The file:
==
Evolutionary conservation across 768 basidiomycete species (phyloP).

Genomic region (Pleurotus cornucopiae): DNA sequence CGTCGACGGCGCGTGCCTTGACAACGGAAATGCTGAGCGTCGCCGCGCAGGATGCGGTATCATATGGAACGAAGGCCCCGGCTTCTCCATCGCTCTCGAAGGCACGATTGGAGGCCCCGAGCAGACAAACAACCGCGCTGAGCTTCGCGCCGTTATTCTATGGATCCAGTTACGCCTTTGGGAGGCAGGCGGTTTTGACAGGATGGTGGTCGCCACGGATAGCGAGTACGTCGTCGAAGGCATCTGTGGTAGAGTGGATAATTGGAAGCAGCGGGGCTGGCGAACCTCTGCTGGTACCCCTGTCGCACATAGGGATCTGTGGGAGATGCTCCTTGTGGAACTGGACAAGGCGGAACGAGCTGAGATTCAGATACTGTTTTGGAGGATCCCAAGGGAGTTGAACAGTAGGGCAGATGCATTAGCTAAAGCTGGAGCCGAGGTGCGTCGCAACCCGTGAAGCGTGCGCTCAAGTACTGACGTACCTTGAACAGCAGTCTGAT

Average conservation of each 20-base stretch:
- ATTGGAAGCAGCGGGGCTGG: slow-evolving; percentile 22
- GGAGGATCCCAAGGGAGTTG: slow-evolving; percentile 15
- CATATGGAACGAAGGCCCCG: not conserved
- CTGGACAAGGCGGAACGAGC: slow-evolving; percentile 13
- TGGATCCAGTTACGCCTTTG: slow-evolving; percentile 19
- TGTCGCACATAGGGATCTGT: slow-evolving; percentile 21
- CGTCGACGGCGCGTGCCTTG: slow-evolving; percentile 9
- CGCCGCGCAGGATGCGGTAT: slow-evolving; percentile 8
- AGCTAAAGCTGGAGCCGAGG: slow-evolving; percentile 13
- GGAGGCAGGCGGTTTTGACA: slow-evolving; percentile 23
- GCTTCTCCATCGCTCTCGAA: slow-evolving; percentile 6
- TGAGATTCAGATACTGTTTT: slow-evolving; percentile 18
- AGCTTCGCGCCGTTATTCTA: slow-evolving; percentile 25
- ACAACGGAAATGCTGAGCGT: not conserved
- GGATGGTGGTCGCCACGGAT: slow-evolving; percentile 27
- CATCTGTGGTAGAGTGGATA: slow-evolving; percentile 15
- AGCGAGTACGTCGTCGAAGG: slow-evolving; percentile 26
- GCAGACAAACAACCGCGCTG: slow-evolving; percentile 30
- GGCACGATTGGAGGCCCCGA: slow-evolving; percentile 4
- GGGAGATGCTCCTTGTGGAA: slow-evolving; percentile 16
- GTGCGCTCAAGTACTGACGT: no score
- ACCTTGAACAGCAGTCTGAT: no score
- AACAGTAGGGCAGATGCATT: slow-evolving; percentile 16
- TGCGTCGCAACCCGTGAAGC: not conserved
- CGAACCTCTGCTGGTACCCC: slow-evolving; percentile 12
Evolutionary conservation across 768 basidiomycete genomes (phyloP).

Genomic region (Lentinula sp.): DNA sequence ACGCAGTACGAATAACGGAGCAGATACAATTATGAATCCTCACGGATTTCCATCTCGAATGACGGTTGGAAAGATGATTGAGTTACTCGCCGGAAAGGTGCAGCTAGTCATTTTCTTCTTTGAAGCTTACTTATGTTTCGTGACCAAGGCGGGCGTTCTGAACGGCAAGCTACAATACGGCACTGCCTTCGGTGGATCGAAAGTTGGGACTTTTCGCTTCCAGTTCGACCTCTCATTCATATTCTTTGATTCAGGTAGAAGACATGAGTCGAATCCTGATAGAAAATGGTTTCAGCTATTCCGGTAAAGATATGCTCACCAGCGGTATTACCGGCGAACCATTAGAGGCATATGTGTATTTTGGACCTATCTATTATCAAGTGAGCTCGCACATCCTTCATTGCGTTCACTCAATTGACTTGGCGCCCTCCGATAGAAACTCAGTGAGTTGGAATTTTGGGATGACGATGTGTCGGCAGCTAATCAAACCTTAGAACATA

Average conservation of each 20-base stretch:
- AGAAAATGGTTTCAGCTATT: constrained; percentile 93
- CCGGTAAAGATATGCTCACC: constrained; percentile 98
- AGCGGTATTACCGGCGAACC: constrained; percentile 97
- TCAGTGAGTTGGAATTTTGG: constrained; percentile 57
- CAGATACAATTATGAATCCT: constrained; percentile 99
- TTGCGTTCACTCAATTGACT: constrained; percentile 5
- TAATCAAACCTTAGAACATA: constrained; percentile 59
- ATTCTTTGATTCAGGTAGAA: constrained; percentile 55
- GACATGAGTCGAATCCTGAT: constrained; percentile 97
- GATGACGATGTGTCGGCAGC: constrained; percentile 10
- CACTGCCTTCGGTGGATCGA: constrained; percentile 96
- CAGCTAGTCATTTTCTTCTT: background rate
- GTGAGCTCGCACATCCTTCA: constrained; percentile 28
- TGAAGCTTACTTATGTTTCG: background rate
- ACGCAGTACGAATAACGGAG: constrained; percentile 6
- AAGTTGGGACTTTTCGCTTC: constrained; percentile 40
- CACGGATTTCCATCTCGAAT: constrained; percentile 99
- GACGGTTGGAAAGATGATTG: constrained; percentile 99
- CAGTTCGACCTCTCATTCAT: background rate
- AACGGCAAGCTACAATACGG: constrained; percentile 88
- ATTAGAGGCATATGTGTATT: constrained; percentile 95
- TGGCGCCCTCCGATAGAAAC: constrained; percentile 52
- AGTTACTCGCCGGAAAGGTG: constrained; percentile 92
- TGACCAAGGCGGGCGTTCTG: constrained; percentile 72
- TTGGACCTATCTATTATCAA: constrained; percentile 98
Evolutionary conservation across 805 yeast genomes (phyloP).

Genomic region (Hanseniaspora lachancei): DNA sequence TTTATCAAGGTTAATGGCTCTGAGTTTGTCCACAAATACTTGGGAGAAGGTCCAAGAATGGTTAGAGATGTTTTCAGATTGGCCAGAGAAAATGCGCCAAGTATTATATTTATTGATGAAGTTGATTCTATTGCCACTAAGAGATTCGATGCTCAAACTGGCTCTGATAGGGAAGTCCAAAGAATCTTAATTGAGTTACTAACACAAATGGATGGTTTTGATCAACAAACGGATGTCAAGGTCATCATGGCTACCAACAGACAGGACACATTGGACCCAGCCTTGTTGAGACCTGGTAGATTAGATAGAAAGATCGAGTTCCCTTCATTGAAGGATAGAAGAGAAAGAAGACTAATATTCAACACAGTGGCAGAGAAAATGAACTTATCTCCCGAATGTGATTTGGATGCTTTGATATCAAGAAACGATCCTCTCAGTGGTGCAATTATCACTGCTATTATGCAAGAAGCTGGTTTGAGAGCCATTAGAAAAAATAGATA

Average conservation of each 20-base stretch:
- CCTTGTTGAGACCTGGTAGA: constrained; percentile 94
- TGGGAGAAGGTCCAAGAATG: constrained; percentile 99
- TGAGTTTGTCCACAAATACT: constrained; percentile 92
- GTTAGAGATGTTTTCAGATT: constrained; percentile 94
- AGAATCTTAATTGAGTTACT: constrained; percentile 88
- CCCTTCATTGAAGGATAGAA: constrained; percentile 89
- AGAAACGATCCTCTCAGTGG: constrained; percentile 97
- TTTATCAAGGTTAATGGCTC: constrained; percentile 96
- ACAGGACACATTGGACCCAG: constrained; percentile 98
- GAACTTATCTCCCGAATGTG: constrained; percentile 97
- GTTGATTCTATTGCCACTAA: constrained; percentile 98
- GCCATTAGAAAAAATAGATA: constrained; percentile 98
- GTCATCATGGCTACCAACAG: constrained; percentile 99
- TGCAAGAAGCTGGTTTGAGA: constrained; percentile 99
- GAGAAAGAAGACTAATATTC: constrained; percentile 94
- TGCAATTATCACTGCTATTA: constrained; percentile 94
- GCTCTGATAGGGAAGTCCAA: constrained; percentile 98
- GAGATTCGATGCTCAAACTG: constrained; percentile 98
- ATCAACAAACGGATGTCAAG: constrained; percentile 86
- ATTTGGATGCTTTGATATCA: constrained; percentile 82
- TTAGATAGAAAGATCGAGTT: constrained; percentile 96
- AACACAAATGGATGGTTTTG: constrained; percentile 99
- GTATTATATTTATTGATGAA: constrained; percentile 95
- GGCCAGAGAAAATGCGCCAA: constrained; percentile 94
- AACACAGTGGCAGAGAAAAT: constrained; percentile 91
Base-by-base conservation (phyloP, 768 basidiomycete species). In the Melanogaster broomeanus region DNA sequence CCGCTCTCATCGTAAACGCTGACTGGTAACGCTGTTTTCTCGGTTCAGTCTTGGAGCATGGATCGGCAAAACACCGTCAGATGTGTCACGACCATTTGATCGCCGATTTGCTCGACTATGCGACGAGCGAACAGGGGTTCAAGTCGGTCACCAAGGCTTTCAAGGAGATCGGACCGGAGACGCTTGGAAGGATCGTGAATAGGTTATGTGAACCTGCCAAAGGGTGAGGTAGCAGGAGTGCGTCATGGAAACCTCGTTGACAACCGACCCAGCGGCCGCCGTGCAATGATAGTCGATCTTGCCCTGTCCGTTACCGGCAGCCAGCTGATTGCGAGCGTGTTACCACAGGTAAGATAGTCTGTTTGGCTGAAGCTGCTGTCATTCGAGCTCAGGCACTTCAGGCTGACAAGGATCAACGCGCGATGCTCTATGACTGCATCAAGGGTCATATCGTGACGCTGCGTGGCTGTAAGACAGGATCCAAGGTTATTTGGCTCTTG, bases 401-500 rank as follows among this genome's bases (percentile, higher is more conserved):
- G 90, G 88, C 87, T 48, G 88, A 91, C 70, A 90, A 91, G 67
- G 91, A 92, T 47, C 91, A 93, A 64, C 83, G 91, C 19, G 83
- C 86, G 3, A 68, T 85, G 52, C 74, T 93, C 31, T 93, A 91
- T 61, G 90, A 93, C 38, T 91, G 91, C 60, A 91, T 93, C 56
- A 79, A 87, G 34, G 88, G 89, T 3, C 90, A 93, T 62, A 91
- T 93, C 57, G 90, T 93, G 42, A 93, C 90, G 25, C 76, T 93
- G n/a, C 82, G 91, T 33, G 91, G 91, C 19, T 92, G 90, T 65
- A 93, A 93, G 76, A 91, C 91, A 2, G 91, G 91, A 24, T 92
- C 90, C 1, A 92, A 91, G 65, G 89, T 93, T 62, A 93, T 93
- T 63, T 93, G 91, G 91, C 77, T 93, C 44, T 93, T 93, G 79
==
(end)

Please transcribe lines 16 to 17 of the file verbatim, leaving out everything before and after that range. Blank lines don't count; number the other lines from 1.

- AGCTTCGCGCCGTTATTCTA: slow-evolving; percentile 25
- ACAACGGAAATGCTGAGCGT: not conserved